Minnesota State, the system of 30 state colleges and seven state universities, released the results of a study that estimates the contribution of Rochester Community and Technical College to the regional economy to be $231.9 Million and 2,009 jobs.
“At RCTC, our top priority is the success of our students, but it is important to note that the College also plays a vital role in both the state and the regional economies. Our operations and the economic activity generated by our faculty, staff, and students touch virtually every corner of our regional economy including education, hospitality, child day care services, and retail,” said RCTC President Jeffery Boyd, Ed.D.
The study was commissioned by Minnesota State and was conducted by Parker Philips, a nationally recognized consulting firm specializing in economic impact analysis.
“An economic contribution analysis is an objective way to measure the significance of an organization in the regional economy; it is a tool that policy makers can use to inform their decisions,” said Nichole Parker, a principal partner at Parker Philips. “RCTC clearly is a major contributor to the regional economy.”
In the analysis, the study considered the direct spending on operations, pay, benefits, and capital projects by RCTC and the estimated increase in demand for goods and services in industry sectors that supply or support the College. The study also measured the effect of student spending and the induced effect of increased household income.
According to the study, a key result of this activity is that Rochester Community and Technical College supports and sustains 2,009 jobs including direct employment by the College, as well as indirect and induced jobs created by supply and equipment vendors, contractors, and laborers for the construction and renovation of facilities, and jobs created in the community at hotels, restaurants, and retail stores in support of the College’s faculty, staff, students, and visitors.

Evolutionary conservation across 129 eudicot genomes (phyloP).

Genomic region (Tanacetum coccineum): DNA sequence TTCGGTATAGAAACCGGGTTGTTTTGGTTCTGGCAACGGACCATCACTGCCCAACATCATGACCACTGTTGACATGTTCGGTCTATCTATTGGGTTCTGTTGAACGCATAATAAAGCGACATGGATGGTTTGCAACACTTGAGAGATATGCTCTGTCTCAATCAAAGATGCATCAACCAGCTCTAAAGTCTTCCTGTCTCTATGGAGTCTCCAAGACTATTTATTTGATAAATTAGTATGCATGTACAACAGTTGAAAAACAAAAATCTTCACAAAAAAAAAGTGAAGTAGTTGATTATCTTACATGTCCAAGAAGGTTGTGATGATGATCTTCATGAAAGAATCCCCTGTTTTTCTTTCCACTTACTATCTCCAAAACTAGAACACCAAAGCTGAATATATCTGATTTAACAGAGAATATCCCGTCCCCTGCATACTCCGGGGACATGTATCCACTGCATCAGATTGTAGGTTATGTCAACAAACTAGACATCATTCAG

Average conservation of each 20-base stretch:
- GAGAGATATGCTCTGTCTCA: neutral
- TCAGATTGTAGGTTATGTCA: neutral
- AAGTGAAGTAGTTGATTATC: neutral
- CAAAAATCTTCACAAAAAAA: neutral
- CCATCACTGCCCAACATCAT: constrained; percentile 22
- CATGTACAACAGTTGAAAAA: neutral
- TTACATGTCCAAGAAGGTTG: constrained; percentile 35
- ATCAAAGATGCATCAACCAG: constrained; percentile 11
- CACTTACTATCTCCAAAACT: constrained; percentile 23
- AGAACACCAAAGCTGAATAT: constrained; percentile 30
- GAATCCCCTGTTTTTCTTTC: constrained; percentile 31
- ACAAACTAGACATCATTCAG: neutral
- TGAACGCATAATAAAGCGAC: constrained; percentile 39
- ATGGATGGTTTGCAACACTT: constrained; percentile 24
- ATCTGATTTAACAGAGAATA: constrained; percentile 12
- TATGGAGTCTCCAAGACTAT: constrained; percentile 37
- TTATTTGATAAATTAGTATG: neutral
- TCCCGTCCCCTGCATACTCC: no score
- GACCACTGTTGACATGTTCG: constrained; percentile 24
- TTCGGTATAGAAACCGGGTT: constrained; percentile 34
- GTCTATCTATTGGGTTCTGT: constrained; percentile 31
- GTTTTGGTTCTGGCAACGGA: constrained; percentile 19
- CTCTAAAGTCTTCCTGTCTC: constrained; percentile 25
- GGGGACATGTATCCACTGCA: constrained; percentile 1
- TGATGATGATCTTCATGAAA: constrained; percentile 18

The study also calculated tax revenues generated by this level of economic activity, including sales, property, personal income, and corporate income taxes. The study concluded that RCTC generates about $13.4 Million in tax revenues for state and local government.
The study further estimated the value of the increase in productivity that the degrees awarded by RCTC yield throughout the careers of the graduates. Assuming a 40-year work life, the education received by these graduates will yield additional state income of $5.4 Billion (future value, discounted and adjusted to account for such factors as foregone income while attending school and out-migration).
“RCTC makes a long-term contribution to the regional economy with every graduating class because the productivity improvements from higher education last for the worker’s entire career,” said Dr. Boyd.
Statewide, all Minnesota State operations, including all seven state universities and 30 community and technical colleges, plus the spending of its faculty, staff, and students, had a total statewide economic contribution of $8.0 billion. This activity generated an estimated 67,717 jobs in the state.
The economic contribution report for RCTC is available at MinnState.edu/IMPACT.